High blood pressure, or hypertension, increases your risk for kidney disease and stroke, and a healthy diet and lifestyle lowers your risk for developing high blood pressure. Pork may have the reputation of being unhealthy, but no single food causes high blood pressure. Most healthy individuals can include pork as part of a balanced diet for a healthy blood pressure.
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A high-sodium diet causes high blood pressure, and pork products vary in their sodium content. Fresh pork is not naturally high in sodium, and a loin chop has about 192mg sodium in a 263g, or about 8-oz., serving. Processed pork products, such as cured ham or luncheon meats, may be high in sodium, and each ounce of salt pork has 404mg sodium. The recommendation is to have no more than 2,300mg sodium per day to prevent high blood pressure, or 1,500mg per day if you already have high blood pressure, according to the 2010 Dietary Guidelines from the U.S. Department of Health and Human Services.
Pork can cause high blood pressure if you regularly eat pork instead of foods with other essential nutrients. For example, omega-3 fatty acids may lower your blood pressure, according to the University of Maryland Medical Center. Fatty fish and shellfish are excellent sources, but pork does not contain these fats. Your blood pressure may be higher if you often choose pork for your protein source instead of low-fat dairy products, which have calcium, because calcium helps regulate blood pressure, according to the Linus Pauling Institute Micronutrient Information Center.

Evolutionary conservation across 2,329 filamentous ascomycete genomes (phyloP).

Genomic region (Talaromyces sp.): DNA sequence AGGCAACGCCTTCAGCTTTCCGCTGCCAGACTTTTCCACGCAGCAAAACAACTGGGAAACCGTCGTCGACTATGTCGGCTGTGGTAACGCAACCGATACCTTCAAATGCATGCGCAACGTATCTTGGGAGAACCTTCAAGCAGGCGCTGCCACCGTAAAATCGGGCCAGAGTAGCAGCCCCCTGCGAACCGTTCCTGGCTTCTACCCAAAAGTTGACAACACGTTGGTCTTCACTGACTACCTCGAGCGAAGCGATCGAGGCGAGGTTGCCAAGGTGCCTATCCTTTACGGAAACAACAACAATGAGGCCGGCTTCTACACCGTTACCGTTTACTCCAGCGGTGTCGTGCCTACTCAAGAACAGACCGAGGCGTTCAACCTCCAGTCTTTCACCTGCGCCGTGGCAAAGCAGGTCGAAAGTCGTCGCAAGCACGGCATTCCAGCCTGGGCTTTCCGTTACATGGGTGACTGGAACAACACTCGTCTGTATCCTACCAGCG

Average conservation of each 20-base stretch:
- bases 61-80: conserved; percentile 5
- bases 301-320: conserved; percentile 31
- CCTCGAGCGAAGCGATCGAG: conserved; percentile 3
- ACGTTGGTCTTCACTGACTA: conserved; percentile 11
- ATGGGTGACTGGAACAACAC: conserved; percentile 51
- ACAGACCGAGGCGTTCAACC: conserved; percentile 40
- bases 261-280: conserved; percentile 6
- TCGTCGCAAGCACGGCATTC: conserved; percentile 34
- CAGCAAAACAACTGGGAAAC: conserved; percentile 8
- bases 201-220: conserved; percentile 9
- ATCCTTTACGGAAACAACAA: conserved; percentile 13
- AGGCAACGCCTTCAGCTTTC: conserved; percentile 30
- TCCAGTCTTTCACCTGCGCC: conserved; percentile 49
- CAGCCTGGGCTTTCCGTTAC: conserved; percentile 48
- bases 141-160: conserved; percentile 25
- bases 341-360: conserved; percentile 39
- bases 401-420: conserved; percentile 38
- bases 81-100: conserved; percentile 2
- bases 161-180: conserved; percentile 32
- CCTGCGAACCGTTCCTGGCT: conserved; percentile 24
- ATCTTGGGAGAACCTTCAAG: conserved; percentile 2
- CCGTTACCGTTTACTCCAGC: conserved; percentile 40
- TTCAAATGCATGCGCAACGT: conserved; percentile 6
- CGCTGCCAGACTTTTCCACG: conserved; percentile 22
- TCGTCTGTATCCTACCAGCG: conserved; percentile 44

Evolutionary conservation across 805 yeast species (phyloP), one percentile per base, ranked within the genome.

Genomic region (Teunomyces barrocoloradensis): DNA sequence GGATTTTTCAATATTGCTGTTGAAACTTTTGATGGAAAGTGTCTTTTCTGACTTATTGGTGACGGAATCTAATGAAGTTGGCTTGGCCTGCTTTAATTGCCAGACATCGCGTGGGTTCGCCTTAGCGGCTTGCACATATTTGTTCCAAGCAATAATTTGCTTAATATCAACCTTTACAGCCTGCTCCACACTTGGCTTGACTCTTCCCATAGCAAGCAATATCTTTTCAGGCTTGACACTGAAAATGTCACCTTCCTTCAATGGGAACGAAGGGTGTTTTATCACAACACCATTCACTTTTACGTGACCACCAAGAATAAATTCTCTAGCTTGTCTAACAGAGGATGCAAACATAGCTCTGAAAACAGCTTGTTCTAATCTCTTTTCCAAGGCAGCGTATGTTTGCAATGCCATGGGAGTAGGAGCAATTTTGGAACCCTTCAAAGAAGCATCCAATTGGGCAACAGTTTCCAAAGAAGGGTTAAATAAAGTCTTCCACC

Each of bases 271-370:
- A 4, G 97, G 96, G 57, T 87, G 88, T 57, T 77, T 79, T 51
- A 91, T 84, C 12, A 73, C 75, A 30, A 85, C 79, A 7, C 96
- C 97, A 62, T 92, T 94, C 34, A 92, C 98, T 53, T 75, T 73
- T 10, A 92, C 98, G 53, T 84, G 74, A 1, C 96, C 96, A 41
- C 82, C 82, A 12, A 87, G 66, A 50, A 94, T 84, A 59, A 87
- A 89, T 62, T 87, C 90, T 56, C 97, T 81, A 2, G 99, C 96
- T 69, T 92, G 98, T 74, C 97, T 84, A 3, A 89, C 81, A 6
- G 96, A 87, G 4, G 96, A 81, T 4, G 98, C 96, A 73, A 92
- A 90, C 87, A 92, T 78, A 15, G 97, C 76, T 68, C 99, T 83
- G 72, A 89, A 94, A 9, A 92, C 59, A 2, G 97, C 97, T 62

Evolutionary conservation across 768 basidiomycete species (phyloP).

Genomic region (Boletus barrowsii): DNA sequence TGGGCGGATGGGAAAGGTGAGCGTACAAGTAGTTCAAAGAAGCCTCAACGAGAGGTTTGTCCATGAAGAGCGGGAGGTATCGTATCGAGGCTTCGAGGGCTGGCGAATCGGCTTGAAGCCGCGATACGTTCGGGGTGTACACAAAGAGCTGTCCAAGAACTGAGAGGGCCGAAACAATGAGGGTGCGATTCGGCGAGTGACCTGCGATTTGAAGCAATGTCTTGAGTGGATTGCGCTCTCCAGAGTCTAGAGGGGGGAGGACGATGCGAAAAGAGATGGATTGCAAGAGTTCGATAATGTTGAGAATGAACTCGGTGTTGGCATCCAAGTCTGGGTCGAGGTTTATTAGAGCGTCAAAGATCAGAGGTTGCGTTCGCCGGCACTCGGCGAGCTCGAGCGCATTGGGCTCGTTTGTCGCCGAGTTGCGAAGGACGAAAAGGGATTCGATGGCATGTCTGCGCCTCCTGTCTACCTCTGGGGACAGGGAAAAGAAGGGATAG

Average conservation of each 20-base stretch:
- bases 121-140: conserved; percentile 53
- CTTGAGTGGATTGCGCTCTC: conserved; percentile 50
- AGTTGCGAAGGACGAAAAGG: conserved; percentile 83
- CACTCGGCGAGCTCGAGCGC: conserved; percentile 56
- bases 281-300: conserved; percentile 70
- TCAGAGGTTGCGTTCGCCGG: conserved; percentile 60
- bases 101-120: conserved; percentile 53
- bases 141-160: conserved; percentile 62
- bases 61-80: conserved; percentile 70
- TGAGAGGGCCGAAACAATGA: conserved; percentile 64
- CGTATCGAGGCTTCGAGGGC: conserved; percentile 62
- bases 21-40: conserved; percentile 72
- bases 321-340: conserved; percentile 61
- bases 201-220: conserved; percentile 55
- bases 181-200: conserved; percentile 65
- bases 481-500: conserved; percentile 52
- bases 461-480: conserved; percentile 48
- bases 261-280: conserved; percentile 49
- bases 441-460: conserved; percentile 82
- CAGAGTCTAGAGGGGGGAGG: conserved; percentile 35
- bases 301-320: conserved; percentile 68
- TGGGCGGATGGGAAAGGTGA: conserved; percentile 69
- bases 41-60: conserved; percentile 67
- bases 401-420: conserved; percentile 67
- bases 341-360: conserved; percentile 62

Eating pork can cause high blood pressure if it contributes too many calories to your diet. Obesity is a risk factor for high blood pressure, and you gain weight when you eat more calories than you expend. In moderation, leaner cuts of pork can be part of a calorie-controlled diet because a pork chop has 40 calories per ounce, but a fatty meat, such as cured salt pork, has 212 calories in a single ounce.
A Dietary Approaches to Stop Hypertension, or DASH, diet can be a guide for including pork in your diet while maintaining a healthy blood pressure. This eating pattern may lower high blood pressure or prevent hypertension, according to the 2010 Dietary Guidelines from the U.S. Department of Health and Human Services. A 2,000-calorie DASH diet includes no more than 6 oz. per day of lean proteins, such as pork, poultry, eggs and fish.